In the aftermath of the 2019 General Conference and the uncertainty created across the connection, the New England Parish Consultants (NEPC) have a couple questions for churches:
Does you/your church need help to navigate the current turmoil in The United Methodist Church?
Does you/your congregation need to have an honest conversation on a hard topic, but you’re unsure how to do it well?
If the answer is yes, the consultants are here to help, and they are offering special pricing to make their services more readily available to local churches.
The Parish Consultants are a team of clergy and laity with expertise to come alongside churches and help them with things like leadership development and church revitalization. Consultants may also be called in to help churches have difficult conversations and cope with conflict.
The NEPC is offering three 45-minute coaching sessions for clergy and/or lay leadership by phone or video for $75 total. That’s about half of the standard rate. The Conference Office of Congregational Development is providing funds to subsidize the other half. Read more about the offer.
We want to remind people we are a resource, said the Rev. Barbara Lemmel, who is the NEPC coordinator.
“One of the things that the Parish Consultants are skilled at is helping folks who are in conflict have conversations – have fruitful conversations,” Rev. Lemmel said. “If there are people who are struggling with how to process the special session of General Conference in their churches, we can help them to do that.”
The NEPC is available to tailor a healthy, productive conversation process for your church in order to help your congregation delve into difficult topics.
Parish Consultant Margaret Keyser is a trained pastor and theologian from South Africa where she helped communities embrace the Truth and Reconciliation process after the end of apartheid. She often works with churches that are in conflict.
One “basic tool” that the consultants can bring to churches is listening skills, Keyser said, and listening well can make a tremendous difference.
“So the listening skills – I say that whether I mediate, whether I train, whether I facilitate sessions – listening skills are the most important gift that we can have,” Keyser said, “because it de-escalates any difficult situation – up to, say, 50 percent; I'm not a numbers person, but I have begun to say that, because I see that that.”
She defined deep listening this way: “listening to understand; listening not to judge; listening not to give my own answer to a problem – not to advise – but to understand where somebody is coming from.”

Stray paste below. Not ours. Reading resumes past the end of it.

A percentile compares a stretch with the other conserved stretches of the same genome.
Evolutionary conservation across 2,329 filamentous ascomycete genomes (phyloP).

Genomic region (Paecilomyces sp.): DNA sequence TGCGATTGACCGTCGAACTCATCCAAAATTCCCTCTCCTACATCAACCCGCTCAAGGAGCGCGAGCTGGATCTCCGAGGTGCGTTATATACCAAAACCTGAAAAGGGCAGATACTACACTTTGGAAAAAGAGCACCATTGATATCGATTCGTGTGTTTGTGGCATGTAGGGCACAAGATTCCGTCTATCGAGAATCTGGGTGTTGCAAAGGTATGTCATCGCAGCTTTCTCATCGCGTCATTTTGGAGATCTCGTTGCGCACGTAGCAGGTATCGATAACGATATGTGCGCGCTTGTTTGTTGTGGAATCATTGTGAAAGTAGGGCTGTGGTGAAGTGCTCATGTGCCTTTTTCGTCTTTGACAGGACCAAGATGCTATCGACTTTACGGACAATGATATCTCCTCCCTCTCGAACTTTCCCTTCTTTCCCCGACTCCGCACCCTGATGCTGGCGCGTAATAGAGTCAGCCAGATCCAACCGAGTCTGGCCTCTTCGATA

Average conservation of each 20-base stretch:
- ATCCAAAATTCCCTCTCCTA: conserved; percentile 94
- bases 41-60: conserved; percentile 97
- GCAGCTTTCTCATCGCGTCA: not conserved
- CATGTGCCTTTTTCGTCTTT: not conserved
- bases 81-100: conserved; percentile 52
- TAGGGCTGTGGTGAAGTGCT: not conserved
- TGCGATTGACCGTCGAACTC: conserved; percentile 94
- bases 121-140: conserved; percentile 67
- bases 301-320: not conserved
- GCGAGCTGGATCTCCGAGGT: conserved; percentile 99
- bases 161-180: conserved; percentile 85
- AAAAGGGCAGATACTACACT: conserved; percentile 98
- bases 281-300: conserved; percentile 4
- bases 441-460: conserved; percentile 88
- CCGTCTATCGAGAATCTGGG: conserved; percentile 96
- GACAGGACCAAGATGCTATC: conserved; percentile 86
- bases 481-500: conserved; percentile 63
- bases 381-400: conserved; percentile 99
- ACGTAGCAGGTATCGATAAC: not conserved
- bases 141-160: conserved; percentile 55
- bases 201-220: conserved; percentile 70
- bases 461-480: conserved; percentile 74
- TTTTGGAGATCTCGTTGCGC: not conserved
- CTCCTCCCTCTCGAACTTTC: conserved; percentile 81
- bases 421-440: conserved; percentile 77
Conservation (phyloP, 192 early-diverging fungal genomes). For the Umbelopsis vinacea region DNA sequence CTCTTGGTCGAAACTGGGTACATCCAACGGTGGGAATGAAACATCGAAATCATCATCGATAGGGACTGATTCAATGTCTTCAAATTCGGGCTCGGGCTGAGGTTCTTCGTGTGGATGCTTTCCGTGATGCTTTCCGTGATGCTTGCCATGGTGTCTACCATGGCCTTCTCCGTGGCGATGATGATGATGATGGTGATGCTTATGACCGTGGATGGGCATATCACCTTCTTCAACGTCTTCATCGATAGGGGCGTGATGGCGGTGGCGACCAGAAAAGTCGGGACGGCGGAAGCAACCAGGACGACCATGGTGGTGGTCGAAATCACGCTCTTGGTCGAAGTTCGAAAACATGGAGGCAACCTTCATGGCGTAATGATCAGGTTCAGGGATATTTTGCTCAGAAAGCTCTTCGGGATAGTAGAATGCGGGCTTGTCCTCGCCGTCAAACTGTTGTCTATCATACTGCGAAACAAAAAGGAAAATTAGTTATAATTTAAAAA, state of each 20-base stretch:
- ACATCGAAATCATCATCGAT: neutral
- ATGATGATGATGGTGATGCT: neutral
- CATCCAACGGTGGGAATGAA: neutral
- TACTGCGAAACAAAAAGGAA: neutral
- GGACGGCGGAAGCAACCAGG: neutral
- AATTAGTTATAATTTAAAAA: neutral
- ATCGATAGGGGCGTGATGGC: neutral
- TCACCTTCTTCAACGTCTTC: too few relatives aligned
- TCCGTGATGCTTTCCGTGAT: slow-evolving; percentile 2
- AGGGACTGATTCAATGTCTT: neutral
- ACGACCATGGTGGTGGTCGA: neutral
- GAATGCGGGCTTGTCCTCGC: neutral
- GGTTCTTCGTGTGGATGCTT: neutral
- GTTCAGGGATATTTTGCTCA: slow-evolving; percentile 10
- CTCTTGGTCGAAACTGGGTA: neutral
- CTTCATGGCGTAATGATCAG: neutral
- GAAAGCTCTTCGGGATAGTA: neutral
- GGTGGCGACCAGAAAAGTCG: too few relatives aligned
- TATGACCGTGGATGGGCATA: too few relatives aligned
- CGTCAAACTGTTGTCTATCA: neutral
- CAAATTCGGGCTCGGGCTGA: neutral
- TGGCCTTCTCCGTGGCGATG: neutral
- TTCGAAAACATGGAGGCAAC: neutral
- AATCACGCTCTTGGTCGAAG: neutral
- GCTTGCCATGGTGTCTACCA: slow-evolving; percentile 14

It’s important to look for areas of common concern, Keyser said, whether the issue be mundane – like painting the church kitchen or more significant like a lack of church growth or the future of the denomination.
Keyser encourages churches that want to have deep, meaningful discussions to “find those common-ground elements … instead of focusing just on ‘oh, this is what you think,’ ‘this is what you believe,’ ‘this is what happened’ – try and understand where that comes from and what people's concerns are instead of just what they believe,” she said.
When we feel strongly about something, she said, we can “always find ways to defend and to push back; those are not the areas where one would find common ground.”
Rather, we need to go deeper – like peeling an onion – to get to the points of commonality with questions such as:
What are you really concerned about?
What is hurtful for you?
What would you like us see us do to bring about changes?
“So you go underneath that onion, underneath the layers, instead of just looking at how angry somebody is,” she said.
Keyser, who has been helping people negotiate conflict for 26 years, said churches should not be discouraged if they are struggling post-General Conference.
“I think, first of all, it's really [regrettable] that now local churches have to deal with the aftermath … it is at the local level where people are feeling the brunt, feeling the pain,” she said.
Conflicts that have to do with “what I believe, what you believe” are among the hardest to deal with, she said. That’s why Keyser believes the Parish Consultants can bring meaningful support to churches.
“Say somebody somewhere here in New England says, ‘You know, this decision has been made, but as a congregation we have everybody here: we have those who feel this way and others feel that way. Would you be willing to come in and help us through this, to come to some kind of consensus or understanding and respectful [way of] being together, living together, worshipping together?’”
“I would say yes, I think that's valuable; I think it's important for churches to find healing and understanding and a way forward,” Keyser said. “Because it is possible to find a different understanding, a different way, and not just to hold onto what you think is the right way.”
It is hard work, Keyser said, but it is critically important “especially in light of the fact that many may say, ‘well, you know, I guess I don't belong here,’” at a time when congregations are shrinking.
“So that's almost an imperative that on the local level things need to be done,” she said.
And Keyser believes there is a hopeful path if we know where to focus.
“We can argue and build our positions constantly, but can we move beyond that and explore our common humanity, which is tied up with this covenantal love that God has given us?” she said. “Let’s look for the Ubuntu – that’s an African philosophy that says you and I are tied together no matter what the issues are. How does that Ubuntu, or humanity, tie up with what Christ has come to do?”
Initial consultation with the NEPC is free.
To explore hiring a consultant, contact Rev. Lemmel
at email@example.com or (802) 881-3267